Some days I go gangbusters-rip through my “To Do” list from top to bottom before lunchtime.
And some days I can barely get up out of the chair in the morning for a second cup of coffee.
Most times I have no idea what throws me into a tailspin.
Oh, I’m prepared for the “circle the date on the calendar days” like Mother’s Day (coming up!), Dominic’s birthday, his heaven day and the holidays. But there are random, not-special-occasion-days that plunge my head under a grief wave that I did not see coming.
Maybe it’s the smell of cut grass through an open window or the sound of a motorcycle thrumming at the end of our lane or the sight of trees full of leaves (again-another season he isn’t here). I really don’t know.
The drowning feeling may last five minutes or five hours. All I can do is go with it and hope the wave spits me out sooner rather than later.
And they DO pass.
My heart is always tender, always aware of missing Dominic. But it is better able to join in laughter and celebration than it was even six months ago.
I no longer feel as if I am drowning every moment of every day with only a gasp of air now and then.
Instead I feel like I’m swimming-tired and often out of-sight of shore-but managing most of the time to keep my head above water.
Grief waves come. They will always come. I have to endure the choking, sputtering, frightening, drowning feeling when they do.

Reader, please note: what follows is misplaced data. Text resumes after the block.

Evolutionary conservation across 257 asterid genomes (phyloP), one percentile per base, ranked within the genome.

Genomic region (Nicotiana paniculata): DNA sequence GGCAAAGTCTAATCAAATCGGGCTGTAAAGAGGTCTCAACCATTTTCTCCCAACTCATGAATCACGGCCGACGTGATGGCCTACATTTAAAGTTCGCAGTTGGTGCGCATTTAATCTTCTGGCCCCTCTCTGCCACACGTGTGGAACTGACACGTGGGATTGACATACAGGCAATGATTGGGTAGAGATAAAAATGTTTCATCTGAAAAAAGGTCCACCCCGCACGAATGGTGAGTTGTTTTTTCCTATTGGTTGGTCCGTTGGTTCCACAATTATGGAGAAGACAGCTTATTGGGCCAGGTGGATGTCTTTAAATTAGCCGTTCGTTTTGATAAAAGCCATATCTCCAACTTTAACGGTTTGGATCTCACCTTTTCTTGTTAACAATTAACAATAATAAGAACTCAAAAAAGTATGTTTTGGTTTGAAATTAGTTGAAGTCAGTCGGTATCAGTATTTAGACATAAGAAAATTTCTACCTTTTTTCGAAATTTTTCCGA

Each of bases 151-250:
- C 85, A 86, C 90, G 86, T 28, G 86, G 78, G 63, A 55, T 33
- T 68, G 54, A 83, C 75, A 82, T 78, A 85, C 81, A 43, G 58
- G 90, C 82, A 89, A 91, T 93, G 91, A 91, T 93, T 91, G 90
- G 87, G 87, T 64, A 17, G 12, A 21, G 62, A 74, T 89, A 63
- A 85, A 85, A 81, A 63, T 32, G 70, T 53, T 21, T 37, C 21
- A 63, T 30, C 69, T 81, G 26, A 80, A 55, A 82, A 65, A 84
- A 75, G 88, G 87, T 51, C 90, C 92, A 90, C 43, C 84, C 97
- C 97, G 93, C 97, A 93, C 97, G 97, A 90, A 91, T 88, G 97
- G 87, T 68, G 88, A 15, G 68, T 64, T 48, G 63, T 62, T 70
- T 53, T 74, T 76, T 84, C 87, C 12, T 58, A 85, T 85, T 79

But they are not the only thing I feel now.
And for that, I am very grateful.
I know that others want desperately me to be “better”. They want me to be happy and carefree and back to the Melanie they knew before child loss.
And not just for their sake, for mine too.
It’s hard to watch someone you care about in pain.
But my reality has been forever changed.
Read the rest here: Love Doesn’t End
International Bereaved Mother’s Day is observed the Sunday before Mother’s Day in the United States. This year it’s tomorrow, May 6, 2018.
I didn’t even know such a day existed until I was a mom that needed it.
For those of us who have children in heaven, setting aside a day to acknowledge that unique mother/child relationship is helpful.
Traditional Mother’s Day is meant to be a time of celebration. A day when children send cards or flowers or give gifts to honor their mom and let her know that years spent pouring into their lives are appreciated.
Lots of church pews and restaurant tables are filled with family as children come home to be with mom.
But Dominic can’t come home.
That makes Mother’s Day complicated for me.
It means that while I am thrilled to spend it with the children who can make it home, there is always a tinge of sadness to the celebration. And I hate that. Because they deserve a whole-hearted mama.
So I’m thankful this other day exists. Thankful for a day when I can think about and speak about and embrace the child that won’t be with me next weekend.
Because Dominic is STILL my son. He is still very much a part of my heart. And I need to be able to speak that aloud for others to hear.
Some mamas will be drawing or painting hearts on their hands and writing their missing child’s name inside as a beautiful outward testimony to an inward reality. Every day we carry our missing child in our hearts.
So if you know a bereaved mama, give her a hug tomorrow.
Make time and give space for her to share.
And then listen, love and lift her up.